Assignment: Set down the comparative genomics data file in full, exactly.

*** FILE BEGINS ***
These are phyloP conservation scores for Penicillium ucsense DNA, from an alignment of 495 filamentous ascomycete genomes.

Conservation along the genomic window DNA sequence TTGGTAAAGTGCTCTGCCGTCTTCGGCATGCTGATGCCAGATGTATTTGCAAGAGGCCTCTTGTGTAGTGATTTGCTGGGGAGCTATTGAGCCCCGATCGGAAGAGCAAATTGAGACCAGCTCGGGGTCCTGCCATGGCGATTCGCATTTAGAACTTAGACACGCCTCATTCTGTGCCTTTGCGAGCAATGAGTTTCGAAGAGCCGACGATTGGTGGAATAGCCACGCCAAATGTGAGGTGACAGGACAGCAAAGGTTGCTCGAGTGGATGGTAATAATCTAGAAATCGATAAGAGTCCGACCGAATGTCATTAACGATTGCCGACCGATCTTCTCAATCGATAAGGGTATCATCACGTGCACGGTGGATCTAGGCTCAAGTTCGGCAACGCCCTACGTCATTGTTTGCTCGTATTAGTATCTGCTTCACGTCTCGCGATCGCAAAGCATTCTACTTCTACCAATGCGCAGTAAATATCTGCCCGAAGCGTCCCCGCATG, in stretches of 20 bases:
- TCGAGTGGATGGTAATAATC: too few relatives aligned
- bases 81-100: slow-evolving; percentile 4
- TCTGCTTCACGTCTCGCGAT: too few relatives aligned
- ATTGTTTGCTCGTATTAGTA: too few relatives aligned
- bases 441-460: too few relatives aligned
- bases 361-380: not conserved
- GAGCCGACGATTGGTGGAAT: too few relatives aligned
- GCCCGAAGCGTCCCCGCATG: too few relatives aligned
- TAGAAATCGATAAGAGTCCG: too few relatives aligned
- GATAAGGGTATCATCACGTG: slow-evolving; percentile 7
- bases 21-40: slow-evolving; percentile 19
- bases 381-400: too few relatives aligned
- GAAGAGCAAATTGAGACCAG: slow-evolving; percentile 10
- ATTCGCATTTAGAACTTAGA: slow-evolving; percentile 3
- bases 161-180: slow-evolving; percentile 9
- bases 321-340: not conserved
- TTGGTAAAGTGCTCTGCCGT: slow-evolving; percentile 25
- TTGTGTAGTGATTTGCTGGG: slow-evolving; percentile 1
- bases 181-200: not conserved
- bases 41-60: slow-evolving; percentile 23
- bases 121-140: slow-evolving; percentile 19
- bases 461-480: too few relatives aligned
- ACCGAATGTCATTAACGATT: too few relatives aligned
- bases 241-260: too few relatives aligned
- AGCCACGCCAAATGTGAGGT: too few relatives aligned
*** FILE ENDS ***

These are phyloP conservation scores for Penicillium ucsense DNA, from an alignment of 495 filamentous ascomycete genomes.

Conservation along the genomic window DNA sequence TTGGTAAAGTGCTCTGCCGTCTTCGGCATGCTGATGCCAGATGTATTTGCAAGAGGCCTCTTGTGTAGTGATTTGCTGGGGAGCTATTGAGCCCCGATCGGAAGAGCAAATTGAGACCAGCTCGGGGTCCTGCCATGGCGATTCGCATTTAGAACTTAGACACGCCTCATTCTGTGCCTTTGCGAGCAATGAGTTTCGAAGAGCCGACGATTGGTGGAATAGCCACGCCAAATGTGAGGTGACAGGACAGCAAAGGTTGCTCGAGTGGATGGTAATAATCTAGAAATCGATAAGAGTCCGACCGAATGTCATTAACGATTGCCGACCGATCTTCTCAATCGATAAGGGTATCATCACGTGCACGGTGGATCTAGGCTCAAGTTCGGCAACGCCCTACGTCATTGTTTGCTCGTATTAGTATCTGCTTCACGTCTCGCGATCGCAAAGCATTCTACTTCTACCAATGCGCAGTAAATATCTGCCCGAAGCGTCCCCGCATG, in stretches of 20 bases:
- TCGAGTGGATGGTAATAATC: too few relatives aligned
- bases 81-100: slow-evolving; percentile 4
- TCTGCTTCACGTCTCGCGAT: too few relatives aligned
- ATTGTTTGCTCGTATTAGTA: too few relatives aligned
- bases 441-460: too few relatives aligned
- bases 361-380: not conserved
- GAGCCGACGATTGGTGGAAT: too few relatives aligned
- GCCCGAAGCGTCCCCGCATG: too few relatives aligned
- TAGAAATCGATAAGAGTCCG: too few relatives aligned
- GATAAGGGTATCATCACGTG: slow-evolving; percentile 7
- bases 21-40: slow-evolving; percentile 19
- bases 381-400: too few relatives aligned
- GAAGAGCAAATTGAGACCAG: slow-evolving; percentile 10
- ATTCGCATTTAGAACTTAGA: slow-evolving; percentile 3
- bases 161-180: slow-evolving; percentile 9
- bases 321-340: not conserved
- TTGGTAAAGTGCTCTGCCGT: slow-evolving; percentile 25
- TTGTGTAGTGATTTGCTGGG: slow-evolving; percentile 1
- bases 181-200: not conserved
- bases 41-60: slow-evolving; percentile 23
- bases 121-140: slow-evolving; percentile 19
- bases 461-480: too few relatives aligned
- ACCGAATGTCATTAACGATT: too few relatives aligned
- bases 241-260: too few relatives aligned
- AGCCACGCCAAATGTGAGGT: too few relatives aligned